- To create a database for future research, especially in the view of personalized medicine, and quality of care.
- To evaluate clinical long-term impact of medication, devices and diagnostic tools used for patients with an ACS.
- To test the efficacy and safety of any new drug/device versus the current treatment and the results of any drug/device in daily practice versus in trials
- To evaluate routine follow-up and current health-care pathways in patients with acute coronary syndrome in the Dutch healthcare system in terms of mortality, recurrent ischemic events, recurrent hospital admissions and quality of life
- To evaluate the use of risk scores (e.g. PRECISE-DAPT score, DAPT-score) to define the optimal duration of antiplatelet drugs
- To evaluate follow-up of patients referred to general practitioners as compared to of patients continued to be treated by cardiologists
- To increase adherence to current guidelines, taking into account the ongoing improvements of modern patient care and future changes of treatment guidelines in patients with ACS in order to improve secondary prevention in terms of reducing recurrent ischemic events and preventing adverse outcomes, such as bleeding
|Study Type :||Observational [Patient Registry]|
|Estimated Enrollment :||99999 participants|
|Target Follow-Up Duration:||3 Years|
|Official Title:||Future Optimal Research and Care Evaluation: On the Way to "Personalized Medicine" With an Ongoing Registry of Patients in Daily Clinical Practice (Hart Beter/ FORCE-ACS)|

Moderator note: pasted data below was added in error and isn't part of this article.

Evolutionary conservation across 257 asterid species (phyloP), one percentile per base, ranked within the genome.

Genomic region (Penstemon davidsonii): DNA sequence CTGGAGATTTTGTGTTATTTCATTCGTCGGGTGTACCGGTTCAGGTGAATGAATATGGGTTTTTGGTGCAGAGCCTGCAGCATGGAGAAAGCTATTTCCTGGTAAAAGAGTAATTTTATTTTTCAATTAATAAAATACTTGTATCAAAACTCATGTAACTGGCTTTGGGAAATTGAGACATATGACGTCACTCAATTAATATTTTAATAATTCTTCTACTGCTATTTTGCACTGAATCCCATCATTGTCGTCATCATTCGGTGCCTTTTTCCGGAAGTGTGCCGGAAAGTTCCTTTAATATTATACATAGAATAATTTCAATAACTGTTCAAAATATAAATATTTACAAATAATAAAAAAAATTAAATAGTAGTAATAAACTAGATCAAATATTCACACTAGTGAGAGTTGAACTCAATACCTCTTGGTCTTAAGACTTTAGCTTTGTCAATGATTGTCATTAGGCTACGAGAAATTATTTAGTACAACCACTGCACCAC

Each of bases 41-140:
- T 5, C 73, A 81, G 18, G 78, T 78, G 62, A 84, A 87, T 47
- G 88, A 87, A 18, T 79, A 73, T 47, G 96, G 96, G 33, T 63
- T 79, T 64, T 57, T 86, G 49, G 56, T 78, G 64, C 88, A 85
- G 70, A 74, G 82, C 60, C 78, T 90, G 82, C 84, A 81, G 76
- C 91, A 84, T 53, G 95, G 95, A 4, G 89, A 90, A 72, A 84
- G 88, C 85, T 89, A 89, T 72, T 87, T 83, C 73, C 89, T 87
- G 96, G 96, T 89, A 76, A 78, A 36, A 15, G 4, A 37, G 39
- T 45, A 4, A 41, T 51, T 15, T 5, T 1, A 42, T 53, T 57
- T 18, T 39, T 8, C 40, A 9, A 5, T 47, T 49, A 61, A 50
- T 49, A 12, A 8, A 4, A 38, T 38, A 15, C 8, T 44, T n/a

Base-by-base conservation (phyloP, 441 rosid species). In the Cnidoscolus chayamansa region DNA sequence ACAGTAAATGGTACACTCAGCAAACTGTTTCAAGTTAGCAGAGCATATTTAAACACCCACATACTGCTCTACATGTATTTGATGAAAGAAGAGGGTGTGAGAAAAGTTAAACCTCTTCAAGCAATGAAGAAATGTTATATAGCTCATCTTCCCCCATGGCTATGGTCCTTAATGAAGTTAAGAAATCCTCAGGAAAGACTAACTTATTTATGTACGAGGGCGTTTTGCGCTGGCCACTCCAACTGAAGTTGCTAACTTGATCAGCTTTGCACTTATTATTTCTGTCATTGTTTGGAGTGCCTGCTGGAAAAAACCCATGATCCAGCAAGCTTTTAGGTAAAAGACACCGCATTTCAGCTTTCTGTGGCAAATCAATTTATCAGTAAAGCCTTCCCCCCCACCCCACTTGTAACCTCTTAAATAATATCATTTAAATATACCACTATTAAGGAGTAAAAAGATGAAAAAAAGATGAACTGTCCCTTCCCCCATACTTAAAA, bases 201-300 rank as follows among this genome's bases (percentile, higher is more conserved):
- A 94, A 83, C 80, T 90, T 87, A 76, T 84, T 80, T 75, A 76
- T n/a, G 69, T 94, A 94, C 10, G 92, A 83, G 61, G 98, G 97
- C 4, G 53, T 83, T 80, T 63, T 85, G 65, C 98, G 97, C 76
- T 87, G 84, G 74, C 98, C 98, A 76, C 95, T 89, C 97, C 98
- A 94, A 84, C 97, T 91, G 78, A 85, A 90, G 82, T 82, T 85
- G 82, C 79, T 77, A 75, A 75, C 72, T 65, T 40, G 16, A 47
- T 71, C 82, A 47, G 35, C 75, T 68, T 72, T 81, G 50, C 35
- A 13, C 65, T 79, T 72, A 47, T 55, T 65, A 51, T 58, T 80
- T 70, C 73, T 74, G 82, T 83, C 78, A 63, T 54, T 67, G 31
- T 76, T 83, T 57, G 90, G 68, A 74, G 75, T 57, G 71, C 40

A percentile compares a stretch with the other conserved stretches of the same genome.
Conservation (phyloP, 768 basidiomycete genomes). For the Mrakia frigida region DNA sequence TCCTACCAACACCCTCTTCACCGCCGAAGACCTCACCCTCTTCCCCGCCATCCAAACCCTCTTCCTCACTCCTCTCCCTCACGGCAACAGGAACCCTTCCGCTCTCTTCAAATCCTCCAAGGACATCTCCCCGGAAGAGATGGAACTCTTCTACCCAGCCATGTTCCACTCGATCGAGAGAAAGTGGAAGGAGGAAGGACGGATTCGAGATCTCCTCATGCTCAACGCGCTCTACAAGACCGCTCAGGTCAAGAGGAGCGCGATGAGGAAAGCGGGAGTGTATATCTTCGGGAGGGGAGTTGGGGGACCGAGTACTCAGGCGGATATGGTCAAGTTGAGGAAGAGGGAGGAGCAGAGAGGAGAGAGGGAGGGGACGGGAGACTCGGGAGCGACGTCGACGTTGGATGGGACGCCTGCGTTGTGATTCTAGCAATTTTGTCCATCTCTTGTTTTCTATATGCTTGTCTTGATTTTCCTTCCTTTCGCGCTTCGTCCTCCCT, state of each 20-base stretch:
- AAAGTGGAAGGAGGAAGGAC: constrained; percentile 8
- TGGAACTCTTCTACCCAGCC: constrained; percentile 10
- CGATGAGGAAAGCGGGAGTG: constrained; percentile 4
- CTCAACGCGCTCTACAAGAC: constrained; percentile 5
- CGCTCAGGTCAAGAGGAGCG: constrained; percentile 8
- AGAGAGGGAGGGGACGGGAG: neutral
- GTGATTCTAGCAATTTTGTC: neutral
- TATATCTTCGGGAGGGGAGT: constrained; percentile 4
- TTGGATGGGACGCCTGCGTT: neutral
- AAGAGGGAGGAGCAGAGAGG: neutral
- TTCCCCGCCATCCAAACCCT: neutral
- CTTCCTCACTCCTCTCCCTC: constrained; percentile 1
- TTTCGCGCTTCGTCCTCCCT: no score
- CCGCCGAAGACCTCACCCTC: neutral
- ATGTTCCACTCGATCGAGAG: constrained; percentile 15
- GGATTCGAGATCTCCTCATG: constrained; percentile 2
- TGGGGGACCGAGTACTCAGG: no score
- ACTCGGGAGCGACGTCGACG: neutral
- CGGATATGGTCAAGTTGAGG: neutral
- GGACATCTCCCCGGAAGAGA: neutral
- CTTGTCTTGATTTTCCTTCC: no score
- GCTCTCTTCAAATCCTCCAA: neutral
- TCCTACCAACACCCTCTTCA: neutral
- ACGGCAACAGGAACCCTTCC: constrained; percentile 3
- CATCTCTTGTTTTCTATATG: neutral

|Actual Study Start Date :||January 1, 2015|
|Estimated Primary Completion Date :||June 30, 2050|
|Estimated Study Completion Date :||June 30, 2050|
- Number of participants with [ Time Frame: 3 years ]
- All-cause mortality
- Myocardial infarction
- Stent thrombosis
- All bleeding requiring medical evaluation
- Number of participants with [ Time Frame: 3 years ]
- mortality classification into cause-of-death (i.e cardiovascular, cardiac, vascular, cerebrovascular, death due to bleeding)
- bleeding classification according to different bleeding criteria (i.e. TIMI, BARC, GUSTO, PLATO)
- cessation (and duration) of antiplatelet therapy after ACS
- patient related outcome measures, as reported in quality of life questionnaires (e.g. SF-12, Seattle Angina Questionnaires)
Please refer to this study by its ClinicalTrials.gov identifier (NCT number): NCT03823547
|Contact: Dean R.P.P. Chan Pin Yin, MD||088 - 320 12 email@example.com|
|Contact: Jur M. Ten Berg, MD, PhD||088 - 320 13 firstname.lastname@example.org|
|Apeldoorn, Gelderland, Netherlands, 7334 DZ|
|Contact: D. M. Nicastia, MD|
|Arnhem, Gelderland, Netherlands, 6815 AD|
|Contact: R. M. Tjon, MD|
|Ede, Gelderland, Netherlands, 6716 RP|
|Contact: R. Walhout, MD, PhD|
|Tiel, Gelderland, Netherlands, 4002 WP|
|Contact: J. Langerveld, MD, PhD|
|Study Chair:||Johan Dekker, Drs.||St. Antonius Hospital|